A Mouse Merchant in Real Life or the Red Paper Clip Man

The Mouse Merchant [Diligence and Gratitude]

The Khuddaka Nikaya is the fifth of the Nikayas found in the Sutta Pitaka, and consist of a collection of short suttas.  Amongst them is the Jataka, which contain the birth stories told by the Buddha.  In one such sutta, CULLAKA-SEṬṬHI-JĀTAKA, the Mouse Merchant, the Buddha tells of a rags-to-riches story of a young man who takes on the advice of a King’s adviser he overheard, and becomes wealthy
through his hard work and determination.  The young man began with a dead mouse and in the end of the story, he returns the favour to the adviser out of gratitude by offering half his fortune to the adviser.  I’ll leave you to read the sutta with the link below. ^_<

Now, I’ve shared with many people those wonderful stories found in the suttas, and many often dismiss them as being more of a fairy tale or legend that having anything in parallel.  Well, a while back, I read of a man who had a similar experience of starting off with something small (a red paper clip) and ending with a tidy fortune (I’ll leave it to you to read about it as well).  Amazing?  Truly.  Just as amazing is the young man in the Mouse Merchant Jataka struck his fortune with something insignificant and small (a dead mouse), working his way up through his diligence and diligence.

The next time when you read one of the Jataka stories, remember, as amazing as they are, they can happen in real life, as the Mouse Merchant did, or should we say the Red Paper Clip Man? ^_^


Full Sutta, http://www.sacred-texts.com/bud/j1/j1007.htm
Birth Story part of the sutta, http://www.buddhanet.net/e-learning/buddhism/bt1_04.htm

The amazing story on news sites and links

The blog that started it all

A Moment of Sadness, a Moment of Silence

Dear friends,

Let us take a moment to remember those who suffered and perish in the recent spate of disasters.

Earthquake in Samoa, Indonesia, and Typhoon in Manila, Indonesia.

May they receive help swiftly and find peace and comfort where ever they are. May those who perished have good conditions to be reborn in the human realms where they can learn and practise the Buddha-Dharma and in due time attain Final Liberation, Nibbana.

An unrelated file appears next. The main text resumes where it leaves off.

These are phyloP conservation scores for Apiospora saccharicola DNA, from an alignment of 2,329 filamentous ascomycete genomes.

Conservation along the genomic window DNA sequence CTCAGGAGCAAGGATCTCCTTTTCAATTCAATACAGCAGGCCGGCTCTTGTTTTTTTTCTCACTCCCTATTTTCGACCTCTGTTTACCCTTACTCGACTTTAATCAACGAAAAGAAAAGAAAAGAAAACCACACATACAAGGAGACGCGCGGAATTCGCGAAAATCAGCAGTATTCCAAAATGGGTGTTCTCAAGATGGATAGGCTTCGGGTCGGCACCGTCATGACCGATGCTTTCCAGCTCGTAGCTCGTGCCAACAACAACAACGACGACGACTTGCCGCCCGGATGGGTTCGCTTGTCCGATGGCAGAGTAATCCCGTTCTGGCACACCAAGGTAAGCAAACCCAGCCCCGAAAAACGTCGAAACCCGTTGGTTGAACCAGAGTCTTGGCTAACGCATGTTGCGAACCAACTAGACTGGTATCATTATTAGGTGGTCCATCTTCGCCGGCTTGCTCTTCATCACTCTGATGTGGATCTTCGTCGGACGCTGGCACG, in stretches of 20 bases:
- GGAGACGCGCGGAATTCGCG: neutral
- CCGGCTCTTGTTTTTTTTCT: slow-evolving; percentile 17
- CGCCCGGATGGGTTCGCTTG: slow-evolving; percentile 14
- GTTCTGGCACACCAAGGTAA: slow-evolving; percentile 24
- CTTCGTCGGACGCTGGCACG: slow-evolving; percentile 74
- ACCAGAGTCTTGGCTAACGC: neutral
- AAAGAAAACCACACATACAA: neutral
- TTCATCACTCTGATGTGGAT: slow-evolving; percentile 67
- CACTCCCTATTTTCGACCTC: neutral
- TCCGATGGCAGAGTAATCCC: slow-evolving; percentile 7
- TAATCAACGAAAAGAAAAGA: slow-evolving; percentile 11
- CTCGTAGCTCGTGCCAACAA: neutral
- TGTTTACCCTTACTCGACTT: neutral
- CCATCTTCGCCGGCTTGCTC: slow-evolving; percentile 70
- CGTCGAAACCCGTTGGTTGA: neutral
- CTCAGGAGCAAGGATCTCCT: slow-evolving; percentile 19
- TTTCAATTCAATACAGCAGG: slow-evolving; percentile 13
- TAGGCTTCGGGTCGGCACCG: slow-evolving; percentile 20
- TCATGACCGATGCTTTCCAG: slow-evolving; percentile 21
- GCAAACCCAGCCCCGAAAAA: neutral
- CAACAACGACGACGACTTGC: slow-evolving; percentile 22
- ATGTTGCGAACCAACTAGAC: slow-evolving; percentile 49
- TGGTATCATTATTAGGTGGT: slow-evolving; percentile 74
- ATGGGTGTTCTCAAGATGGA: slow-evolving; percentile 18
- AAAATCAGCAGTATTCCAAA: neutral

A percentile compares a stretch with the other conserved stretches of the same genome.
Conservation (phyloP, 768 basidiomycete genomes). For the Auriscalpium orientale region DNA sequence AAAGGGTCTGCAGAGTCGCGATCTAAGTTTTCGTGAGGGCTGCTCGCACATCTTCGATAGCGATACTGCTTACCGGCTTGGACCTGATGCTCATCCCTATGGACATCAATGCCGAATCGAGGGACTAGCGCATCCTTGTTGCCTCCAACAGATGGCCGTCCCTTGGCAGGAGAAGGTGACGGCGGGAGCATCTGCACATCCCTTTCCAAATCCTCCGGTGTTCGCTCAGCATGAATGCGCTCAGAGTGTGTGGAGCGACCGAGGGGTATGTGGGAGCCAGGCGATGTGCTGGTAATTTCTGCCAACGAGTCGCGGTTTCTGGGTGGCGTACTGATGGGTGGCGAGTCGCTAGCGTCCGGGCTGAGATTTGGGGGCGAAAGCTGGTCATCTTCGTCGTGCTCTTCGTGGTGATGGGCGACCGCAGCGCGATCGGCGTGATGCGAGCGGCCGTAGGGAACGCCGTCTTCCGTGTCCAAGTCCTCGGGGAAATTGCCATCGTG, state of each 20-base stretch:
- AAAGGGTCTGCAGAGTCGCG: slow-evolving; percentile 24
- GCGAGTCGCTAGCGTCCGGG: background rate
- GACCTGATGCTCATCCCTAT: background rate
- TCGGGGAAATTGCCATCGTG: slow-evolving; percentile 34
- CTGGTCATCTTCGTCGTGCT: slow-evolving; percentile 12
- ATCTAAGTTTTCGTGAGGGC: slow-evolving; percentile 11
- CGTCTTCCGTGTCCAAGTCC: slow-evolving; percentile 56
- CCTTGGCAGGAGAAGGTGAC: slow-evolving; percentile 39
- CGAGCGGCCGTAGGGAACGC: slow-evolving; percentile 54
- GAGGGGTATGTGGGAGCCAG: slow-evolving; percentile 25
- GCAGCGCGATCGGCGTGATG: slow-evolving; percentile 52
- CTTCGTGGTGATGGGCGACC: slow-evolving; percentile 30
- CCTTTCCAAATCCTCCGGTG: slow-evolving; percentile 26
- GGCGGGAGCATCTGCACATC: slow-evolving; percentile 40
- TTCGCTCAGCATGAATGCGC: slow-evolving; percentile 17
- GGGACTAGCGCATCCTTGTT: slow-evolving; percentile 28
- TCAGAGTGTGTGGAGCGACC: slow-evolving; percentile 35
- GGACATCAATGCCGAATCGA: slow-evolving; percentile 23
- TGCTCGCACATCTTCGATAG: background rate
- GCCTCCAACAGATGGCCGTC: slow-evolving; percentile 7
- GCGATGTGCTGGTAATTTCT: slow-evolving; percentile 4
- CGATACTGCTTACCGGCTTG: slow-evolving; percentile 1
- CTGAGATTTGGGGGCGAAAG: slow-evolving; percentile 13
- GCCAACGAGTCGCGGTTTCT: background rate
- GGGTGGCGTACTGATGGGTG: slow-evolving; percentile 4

With so much suffering around already, may the rest of the world find peace in their mind and lay their arms to rest. May they not incur any more suffering onto others through mindless wars.

The Only ‘Stupid’ Questions Are … …

I often have people asking two questions in a row, with the first one being “Ven, can I ask a stupid question?”, followed by their actual question.  Sometimes I’m like, can I say No?

I sometimes will tell people this: “The only ‘stupid’ questions are those that are not asked!” 🙂

Sometimes we really do not know enough to ask questions; other times we are unconsciously stifled by ourselves to ask questions.  We should learn more like kids.  Kids will ask anything that comes to mind.  There may be many reasons for this, and I reckon, is in part due to A) an openness of their mind to see various aspects of the subject matter and B) the absence of embarrassment of asking.

Their openness is in turn likely due to an absence of assumptions about how things should or should not be while their absence of embarrassment is due to an absence of assumption of who they are and what they should or should not know.  As kids grow up, they learn more and more about this world.  What they learn become part of their experience of how things are.  These become patterns that describes the behaviour of the world we are in.  It is this ability to retain patterns, recollect and reuse them that allow us to become wiser or intelligent about the world.  This is also what assumptions are about.